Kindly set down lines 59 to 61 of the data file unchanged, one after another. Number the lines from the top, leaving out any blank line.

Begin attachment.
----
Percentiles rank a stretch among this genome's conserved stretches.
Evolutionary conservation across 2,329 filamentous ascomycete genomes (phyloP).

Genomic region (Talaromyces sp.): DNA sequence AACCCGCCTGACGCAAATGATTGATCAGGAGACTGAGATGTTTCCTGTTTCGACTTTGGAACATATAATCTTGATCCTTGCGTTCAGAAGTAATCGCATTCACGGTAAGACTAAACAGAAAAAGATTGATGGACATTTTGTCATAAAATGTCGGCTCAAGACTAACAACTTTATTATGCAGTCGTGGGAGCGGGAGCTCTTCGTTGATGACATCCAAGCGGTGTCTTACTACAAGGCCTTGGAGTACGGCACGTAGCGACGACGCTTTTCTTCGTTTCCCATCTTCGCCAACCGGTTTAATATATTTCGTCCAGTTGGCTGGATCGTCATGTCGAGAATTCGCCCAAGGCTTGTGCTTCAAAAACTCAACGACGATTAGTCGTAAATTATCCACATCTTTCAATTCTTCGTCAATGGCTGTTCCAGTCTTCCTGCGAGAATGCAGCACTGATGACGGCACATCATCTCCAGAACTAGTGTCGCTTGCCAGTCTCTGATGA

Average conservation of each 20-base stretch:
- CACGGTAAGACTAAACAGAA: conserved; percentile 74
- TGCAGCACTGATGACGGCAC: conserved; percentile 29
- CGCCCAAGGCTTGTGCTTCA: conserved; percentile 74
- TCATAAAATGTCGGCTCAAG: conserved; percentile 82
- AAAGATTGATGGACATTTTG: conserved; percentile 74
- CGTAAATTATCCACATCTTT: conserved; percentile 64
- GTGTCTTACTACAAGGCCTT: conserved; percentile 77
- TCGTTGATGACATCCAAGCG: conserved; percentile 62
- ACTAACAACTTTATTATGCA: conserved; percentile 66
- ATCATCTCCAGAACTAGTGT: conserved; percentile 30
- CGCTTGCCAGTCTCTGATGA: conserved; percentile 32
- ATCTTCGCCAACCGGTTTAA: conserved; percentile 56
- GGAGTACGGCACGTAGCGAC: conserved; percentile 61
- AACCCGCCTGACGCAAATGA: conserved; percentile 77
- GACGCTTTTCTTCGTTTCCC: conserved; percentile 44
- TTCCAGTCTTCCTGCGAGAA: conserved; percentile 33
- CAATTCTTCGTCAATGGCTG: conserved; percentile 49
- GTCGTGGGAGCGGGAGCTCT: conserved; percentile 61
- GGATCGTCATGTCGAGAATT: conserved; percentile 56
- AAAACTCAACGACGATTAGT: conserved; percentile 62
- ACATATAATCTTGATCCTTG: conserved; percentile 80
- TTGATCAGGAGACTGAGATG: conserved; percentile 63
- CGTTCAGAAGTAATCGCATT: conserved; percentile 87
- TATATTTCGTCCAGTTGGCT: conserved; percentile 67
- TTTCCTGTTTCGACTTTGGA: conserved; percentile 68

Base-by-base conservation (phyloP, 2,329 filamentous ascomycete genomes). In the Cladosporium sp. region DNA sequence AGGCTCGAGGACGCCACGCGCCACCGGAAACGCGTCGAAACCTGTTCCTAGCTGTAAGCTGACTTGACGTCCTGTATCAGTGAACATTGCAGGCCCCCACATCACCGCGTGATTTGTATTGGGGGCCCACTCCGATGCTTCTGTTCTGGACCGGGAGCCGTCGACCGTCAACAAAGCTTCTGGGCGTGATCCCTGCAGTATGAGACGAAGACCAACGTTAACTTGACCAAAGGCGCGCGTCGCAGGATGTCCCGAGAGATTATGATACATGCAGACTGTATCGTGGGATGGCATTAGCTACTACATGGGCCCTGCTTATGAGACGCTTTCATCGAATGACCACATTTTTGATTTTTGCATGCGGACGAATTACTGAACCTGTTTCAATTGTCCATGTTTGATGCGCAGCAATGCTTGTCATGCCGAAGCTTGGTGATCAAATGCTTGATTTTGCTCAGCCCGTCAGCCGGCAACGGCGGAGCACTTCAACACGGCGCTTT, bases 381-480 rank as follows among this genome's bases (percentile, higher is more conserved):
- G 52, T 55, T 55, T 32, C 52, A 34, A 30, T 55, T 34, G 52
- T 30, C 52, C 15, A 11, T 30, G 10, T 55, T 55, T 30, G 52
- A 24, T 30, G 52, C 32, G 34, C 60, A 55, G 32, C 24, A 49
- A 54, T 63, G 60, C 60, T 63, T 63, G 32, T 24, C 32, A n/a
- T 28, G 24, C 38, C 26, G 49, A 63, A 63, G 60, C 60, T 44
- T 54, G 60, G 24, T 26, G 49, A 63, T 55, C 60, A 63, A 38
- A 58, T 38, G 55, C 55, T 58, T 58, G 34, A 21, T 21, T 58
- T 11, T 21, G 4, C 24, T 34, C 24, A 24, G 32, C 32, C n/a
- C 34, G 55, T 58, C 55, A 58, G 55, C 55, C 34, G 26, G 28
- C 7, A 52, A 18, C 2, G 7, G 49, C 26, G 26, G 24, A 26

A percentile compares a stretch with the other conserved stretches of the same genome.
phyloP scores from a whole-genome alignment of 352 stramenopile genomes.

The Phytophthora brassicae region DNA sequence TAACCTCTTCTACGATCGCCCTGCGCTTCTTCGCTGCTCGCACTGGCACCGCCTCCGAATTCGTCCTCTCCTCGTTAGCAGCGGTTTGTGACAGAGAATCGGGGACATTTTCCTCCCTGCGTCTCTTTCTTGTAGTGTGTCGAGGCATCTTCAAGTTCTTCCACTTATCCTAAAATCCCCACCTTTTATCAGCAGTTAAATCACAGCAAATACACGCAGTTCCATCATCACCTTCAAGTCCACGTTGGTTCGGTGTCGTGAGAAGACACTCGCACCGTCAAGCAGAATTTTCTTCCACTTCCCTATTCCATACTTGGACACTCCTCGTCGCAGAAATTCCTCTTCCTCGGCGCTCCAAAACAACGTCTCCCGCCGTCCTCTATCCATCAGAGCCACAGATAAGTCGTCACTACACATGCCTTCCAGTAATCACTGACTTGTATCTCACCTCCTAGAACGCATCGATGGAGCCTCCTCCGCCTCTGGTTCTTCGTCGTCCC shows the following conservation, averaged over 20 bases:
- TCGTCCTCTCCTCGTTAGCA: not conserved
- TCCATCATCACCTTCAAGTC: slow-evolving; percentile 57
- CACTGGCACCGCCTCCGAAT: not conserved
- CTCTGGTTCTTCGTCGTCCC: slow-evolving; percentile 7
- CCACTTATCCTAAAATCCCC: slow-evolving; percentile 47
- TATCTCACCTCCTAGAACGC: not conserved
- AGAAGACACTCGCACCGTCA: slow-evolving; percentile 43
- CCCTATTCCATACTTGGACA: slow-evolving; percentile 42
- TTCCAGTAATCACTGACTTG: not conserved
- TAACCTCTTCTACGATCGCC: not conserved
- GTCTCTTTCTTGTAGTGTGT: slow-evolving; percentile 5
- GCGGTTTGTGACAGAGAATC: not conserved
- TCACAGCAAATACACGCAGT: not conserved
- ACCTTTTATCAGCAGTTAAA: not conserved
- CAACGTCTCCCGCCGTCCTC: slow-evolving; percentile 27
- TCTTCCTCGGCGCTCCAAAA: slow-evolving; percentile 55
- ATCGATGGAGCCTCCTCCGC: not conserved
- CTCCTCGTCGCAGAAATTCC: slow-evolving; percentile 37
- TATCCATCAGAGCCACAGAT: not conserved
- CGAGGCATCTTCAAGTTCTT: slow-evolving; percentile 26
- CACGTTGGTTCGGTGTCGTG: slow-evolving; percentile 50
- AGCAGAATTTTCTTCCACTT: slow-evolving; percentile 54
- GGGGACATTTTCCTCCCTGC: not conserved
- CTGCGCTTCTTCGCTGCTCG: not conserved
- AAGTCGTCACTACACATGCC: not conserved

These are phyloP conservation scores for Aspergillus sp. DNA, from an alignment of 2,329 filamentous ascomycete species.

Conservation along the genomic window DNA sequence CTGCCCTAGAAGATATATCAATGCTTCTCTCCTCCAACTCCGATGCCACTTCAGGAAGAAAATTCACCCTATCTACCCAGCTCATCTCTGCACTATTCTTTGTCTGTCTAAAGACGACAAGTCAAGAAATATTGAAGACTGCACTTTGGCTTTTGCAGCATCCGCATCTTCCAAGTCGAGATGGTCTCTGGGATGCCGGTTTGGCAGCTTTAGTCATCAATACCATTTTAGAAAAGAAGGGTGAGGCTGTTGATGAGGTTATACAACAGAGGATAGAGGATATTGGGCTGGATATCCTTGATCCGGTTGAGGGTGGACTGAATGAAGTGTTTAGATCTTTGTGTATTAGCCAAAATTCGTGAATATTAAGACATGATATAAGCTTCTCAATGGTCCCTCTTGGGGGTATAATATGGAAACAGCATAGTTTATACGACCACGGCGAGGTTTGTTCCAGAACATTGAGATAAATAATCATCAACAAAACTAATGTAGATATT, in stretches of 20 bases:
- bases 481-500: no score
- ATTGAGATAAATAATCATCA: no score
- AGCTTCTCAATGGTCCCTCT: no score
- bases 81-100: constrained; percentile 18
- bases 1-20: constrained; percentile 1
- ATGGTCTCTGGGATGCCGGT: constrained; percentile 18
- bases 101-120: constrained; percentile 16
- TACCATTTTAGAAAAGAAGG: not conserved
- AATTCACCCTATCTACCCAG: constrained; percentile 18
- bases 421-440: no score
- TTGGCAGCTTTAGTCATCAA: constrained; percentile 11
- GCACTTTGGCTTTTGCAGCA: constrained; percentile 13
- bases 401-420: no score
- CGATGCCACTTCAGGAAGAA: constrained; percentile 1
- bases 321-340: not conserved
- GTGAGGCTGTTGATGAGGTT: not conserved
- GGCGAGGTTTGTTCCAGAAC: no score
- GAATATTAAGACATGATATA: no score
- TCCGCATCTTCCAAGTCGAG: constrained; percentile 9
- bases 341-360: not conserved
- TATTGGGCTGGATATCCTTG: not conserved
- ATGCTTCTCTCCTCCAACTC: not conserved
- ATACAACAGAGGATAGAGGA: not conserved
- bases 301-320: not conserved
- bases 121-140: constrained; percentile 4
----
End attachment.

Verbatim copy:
- TCTTCCTCGGCGCTCCAAAA: slow-evolving; percentile 55
- ATCGATGGAGCCTCCTCCGC: not conserved
- CTCCTCGTCGCAGAAATTCC: slow-evolving; percentile 37